Our entire life — consists ultimately in accepting ourselves as we are.
— Jean Anouilh
◄The Death of Self-Esteem►
Helen’s face launched 1000 ships, and I used to think that was impressive.
But that was before I heard that a single bad idea — just one bad idea — had launched 15,000 scientific and scholarly studies. Fifteen thousand? According to some quick calculations, it would take over seven years to read a stack of 15,000 studies — assuming you could read one each standard business hour.
In 1969, Nathaniel Brandon published a paper called “The Psychology of Self-Esteem.” He argued that “feelings of self-esteem were the key to success in life.” His ideas soon became the hot new thing in education, and they launched the self-esteem movement.
The now dead self-esteem movement.
Killed by 15,000 arrows. Those 15,000 studies show that high self-esteem (.pdf):
- Doesn’t improve grades,
- Doesn’t reduce anti-social behavior, and may even facilitate bullying,
- Doesn’t deter alcohol drinking or drug abuse, and may even encourage it,
- Doesn’t reduce unwanted teen pregnancies, and
- Doesn’t make a person more likeable or attractive to others.
“In fact, telling kids how smart they are can be counterproductive. Many children who are convinced that they are little geniuses tend not to put much effort into their work. Others are troubled by the latent anxiety of adults who feel it necessary to praise them constantly (source).”
◄The Most Significant Difference Between Self-Esteem and Self-Acceptance►
If the reports are true that the self-esteem movement is dead — and I am only repeating here what I’ve read — then it will be interesting to see whether folks also reject a closely related concept. The concept of self-acceptance.
Although self-esteem and self-acceptance are by no means the same thing, they seem to be closely entwined in a lot of people’s minds. So if one of them gets thrown out, maybe the other one will too. And that would be folly.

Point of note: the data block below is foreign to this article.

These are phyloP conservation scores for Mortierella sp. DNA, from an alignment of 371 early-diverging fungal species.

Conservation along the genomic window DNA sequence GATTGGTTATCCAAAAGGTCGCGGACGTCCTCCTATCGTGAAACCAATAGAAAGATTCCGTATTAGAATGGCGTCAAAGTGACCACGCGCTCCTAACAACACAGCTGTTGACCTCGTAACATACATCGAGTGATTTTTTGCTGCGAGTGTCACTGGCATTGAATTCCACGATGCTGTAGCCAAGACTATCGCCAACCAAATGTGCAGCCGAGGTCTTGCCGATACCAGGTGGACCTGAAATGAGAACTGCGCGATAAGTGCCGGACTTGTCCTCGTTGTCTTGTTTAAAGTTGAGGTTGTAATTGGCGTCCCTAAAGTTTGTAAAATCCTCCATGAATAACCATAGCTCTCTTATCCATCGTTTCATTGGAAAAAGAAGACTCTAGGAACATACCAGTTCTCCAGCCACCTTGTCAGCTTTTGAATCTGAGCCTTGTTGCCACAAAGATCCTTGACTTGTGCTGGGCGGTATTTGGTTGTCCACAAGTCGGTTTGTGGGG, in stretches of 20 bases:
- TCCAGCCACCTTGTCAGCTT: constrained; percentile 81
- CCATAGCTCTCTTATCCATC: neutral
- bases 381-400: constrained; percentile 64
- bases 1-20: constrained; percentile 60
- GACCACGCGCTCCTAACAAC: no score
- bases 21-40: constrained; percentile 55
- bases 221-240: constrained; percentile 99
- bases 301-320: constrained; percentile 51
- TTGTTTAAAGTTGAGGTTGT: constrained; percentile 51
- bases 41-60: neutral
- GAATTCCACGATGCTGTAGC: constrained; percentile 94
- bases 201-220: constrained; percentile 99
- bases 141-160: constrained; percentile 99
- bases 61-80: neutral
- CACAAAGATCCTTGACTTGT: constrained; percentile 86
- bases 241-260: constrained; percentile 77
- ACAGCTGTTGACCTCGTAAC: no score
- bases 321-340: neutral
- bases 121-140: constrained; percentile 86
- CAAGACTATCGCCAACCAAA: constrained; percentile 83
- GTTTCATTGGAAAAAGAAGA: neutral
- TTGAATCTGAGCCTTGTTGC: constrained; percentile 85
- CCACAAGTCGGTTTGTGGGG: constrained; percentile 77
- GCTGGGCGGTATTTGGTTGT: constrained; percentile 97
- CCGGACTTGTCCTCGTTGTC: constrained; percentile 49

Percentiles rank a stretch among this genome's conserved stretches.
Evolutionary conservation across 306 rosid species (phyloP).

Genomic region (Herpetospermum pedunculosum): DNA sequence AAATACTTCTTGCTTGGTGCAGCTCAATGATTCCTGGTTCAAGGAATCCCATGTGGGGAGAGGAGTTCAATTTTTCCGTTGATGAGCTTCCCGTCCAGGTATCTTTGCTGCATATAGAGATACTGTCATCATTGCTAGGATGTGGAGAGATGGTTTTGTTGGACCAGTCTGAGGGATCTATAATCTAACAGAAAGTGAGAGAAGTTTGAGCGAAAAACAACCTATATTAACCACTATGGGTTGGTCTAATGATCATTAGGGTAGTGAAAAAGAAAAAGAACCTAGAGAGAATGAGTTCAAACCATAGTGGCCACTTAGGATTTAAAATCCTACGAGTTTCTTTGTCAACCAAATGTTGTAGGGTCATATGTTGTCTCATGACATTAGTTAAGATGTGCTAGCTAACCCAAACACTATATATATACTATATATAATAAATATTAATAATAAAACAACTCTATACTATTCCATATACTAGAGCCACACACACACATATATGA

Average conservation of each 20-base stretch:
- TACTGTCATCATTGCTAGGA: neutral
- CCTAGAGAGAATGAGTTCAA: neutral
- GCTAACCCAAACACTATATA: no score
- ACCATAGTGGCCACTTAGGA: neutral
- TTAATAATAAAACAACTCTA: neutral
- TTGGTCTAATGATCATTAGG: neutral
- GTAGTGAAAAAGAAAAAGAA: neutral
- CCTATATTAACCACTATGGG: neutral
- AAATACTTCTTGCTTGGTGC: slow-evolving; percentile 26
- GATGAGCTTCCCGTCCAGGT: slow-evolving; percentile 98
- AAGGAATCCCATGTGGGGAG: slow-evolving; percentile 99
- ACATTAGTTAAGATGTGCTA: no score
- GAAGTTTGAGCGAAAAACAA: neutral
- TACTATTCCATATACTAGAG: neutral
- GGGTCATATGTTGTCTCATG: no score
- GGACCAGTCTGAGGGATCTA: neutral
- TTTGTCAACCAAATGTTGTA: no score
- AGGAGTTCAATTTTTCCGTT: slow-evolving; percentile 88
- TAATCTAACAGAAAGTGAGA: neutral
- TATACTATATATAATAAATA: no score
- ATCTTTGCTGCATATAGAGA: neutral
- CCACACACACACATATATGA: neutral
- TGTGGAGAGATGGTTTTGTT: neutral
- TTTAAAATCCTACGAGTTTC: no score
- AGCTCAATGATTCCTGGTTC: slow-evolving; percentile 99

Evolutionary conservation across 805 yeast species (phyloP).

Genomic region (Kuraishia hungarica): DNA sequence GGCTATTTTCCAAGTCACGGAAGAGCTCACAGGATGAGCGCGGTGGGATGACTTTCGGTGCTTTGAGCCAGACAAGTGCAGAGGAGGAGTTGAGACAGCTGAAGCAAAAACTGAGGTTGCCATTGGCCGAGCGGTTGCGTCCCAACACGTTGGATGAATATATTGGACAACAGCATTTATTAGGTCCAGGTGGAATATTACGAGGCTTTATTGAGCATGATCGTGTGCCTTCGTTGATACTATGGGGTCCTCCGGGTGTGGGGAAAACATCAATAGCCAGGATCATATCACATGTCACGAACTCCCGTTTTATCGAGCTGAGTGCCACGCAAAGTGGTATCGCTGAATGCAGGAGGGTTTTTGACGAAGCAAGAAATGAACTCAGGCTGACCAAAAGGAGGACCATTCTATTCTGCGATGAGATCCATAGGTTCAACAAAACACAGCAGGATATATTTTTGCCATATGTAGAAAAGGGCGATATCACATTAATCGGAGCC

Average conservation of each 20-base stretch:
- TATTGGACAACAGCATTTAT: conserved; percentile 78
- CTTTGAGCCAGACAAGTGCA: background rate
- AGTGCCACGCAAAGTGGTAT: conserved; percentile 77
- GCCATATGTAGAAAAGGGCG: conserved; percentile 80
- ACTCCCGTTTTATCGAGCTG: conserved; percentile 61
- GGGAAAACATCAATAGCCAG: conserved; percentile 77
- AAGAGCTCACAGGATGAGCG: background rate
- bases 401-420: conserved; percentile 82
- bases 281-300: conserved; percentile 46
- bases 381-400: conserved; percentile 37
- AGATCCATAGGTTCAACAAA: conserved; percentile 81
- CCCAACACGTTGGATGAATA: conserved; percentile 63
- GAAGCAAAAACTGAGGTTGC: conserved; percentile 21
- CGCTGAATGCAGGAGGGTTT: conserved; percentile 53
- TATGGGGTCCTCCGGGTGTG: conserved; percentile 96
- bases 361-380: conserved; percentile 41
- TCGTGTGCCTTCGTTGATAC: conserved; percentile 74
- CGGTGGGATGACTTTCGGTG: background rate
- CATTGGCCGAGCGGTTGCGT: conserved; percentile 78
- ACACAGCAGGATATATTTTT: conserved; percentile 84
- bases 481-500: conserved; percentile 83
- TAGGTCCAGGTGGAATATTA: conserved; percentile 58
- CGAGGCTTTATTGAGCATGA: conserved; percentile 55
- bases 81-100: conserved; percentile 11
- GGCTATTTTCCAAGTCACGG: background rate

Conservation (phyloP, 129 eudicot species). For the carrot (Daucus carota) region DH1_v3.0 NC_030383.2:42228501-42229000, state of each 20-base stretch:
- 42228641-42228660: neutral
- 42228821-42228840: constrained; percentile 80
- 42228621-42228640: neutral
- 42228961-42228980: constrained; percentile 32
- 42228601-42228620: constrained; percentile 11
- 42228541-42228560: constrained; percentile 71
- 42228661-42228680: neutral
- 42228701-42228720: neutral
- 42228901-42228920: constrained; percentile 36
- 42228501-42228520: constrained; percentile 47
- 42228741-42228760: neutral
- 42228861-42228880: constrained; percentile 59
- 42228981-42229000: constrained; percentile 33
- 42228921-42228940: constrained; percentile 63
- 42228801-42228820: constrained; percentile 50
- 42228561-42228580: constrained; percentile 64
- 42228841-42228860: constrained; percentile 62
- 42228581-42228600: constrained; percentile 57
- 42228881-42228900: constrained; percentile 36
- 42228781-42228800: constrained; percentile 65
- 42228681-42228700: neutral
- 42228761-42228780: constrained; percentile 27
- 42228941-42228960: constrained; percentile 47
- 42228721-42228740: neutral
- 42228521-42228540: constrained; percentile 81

The biggest difference between self-esteem and self-acceptance is that, while self-esteem is not necessarily based on a realistic self-appraisal, self-acceptance is necessarily based on a realistic self-appraisal. It’s possible for self-esteem to be out of whack with reality. There is no rule that says you must be highly intelligent to possess wonderfully high esteem for your intelligence.
On the other hand, you can truly accept yourself only to the extent you are realistic about yourself. If I accept that I’m a genius, but I’m actually the village idiot, then I am not truly accepting myself. To genuinely accept myself, my acceptance must correspond to the facts.
That is quite a significant difference between the two things.
◄Who Are Your Friends?►
If you want to know who your truest friends are, you should ask yourself who encourages you to accept yourself as you are. For it is all but the very mark of true friend that he or she encourages that in you. Yet, most of us have few friends of that caliber.
We seem to need them, though.
◄One Reason Why We Do Not Accept Ourselves►
There appear to be several reasons why we do not always accept ourselves as we are, but I will only discuss one here.
The single most forceful reason seems to be the one noted by Jung: Accepting ourselves can be terrifying.